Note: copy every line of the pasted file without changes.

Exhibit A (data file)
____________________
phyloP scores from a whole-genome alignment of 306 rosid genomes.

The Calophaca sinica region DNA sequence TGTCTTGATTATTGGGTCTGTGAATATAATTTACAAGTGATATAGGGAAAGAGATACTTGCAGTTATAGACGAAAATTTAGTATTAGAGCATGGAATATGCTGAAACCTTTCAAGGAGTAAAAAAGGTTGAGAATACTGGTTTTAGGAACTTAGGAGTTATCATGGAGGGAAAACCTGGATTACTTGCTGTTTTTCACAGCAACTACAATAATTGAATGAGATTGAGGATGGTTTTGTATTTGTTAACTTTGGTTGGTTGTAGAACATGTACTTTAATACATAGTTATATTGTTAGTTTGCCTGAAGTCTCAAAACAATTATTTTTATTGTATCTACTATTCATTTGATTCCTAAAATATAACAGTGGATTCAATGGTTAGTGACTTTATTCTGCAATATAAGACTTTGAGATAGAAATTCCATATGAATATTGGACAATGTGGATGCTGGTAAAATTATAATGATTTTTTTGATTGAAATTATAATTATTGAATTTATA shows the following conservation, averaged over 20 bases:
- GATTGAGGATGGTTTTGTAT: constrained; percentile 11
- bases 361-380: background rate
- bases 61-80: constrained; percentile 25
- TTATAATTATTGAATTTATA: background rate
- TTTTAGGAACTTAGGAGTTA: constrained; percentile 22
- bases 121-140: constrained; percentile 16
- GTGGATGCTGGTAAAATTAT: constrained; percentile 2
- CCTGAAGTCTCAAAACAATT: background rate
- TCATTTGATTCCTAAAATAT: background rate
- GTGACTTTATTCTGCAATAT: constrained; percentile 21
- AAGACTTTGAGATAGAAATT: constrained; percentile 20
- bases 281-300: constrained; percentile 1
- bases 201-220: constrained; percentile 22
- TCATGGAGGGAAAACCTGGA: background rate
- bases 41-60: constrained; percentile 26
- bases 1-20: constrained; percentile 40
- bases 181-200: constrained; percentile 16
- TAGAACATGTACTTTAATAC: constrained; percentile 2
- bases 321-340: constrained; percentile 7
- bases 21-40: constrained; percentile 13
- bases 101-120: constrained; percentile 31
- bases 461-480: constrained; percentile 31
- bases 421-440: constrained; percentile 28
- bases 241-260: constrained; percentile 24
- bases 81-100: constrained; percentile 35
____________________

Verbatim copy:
phyloP scores from a whole-genome alignment of 306 rosid genomes.

The Calophaca sinica region DNA sequence TGTCTTGATTATTGGGTCTGTGAATATAATTTACAAGTGATATAGGGAAAGAGATACTTGCAGTTATAGACGAAAATTTAGTATTAGAGCATGGAATATGCTGAAACCTTTCAAGGAGTAAAAAAGGTTGAGAATACTGGTTTTAGGAACTTAGGAGTTATCATGGAGGGAAAACCTGGATTACTTGCTGTTTTTCACAGCAACTACAATAATTGAATGAGATTGAGGATGGTTTTGTATTTGTTAACTTTGGTTGGTTGTAGAACATGTACTTTAATACATAGTTATATTGTTAGTTTGCCTGAAGTCTCAAAACAATTATTTTTATTGTATCTACTATTCATTTGATTCCTAAAATATAACAGTGGATTCAATGGTTAGTGACTTTATTCTGCAATATAAGACTTTGAGATAGAAATTCCATATGAATATTGGACAATGTGGATGCTGGTAAAATTATAATGATTTTTTTGATTGAAATTATAATTATTGAATTTATA shows the following conservation, averaged over 20 bases:
- GATTGAGGATGGTTTTGTAT: constrained; percentile 11
- bases 361-380: background rate
- bases 61-80: constrained; percentile 25
- TTATAATTATTGAATTTATA: background rate
- TTTTAGGAACTTAGGAGTTA: constrained; percentile 22
- bases 121-140: constrained; percentile 16
- GTGGATGCTGGTAAAATTAT: constrained; percentile 2
- CCTGAAGTCTCAAAACAATT: background rate
- TCATTTGATTCCTAAAATAT: background rate
- GTGACTTTATTCTGCAATAT: constrained; percentile 21
- AAGACTTTGAGATAGAAATT: constrained; percentile 20
- bases 281-300: constrained; percentile 1
- bases 201-220: constrained; percentile 22
- TCATGGAGGGAAAACCTGGA: background rate
- bases 41-60: constrained; percentile 26
- bases 1-20: constrained; percentile 40
- bases 181-200: constrained; percentile 16
- TAGAACATGTACTTTAATAC: constrained; percentile 2
- bases 321-340: constrained; percentile 7
- bases 21-40: constrained; percentile 13
- bases 101-120: constrained; percentile 31
- bases 461-480: constrained; percentile 31
- bases 421-440: constrained; percentile 28
- bases 241-260: constrained; percentile 24
- bases 81-100: constrained; percentile 35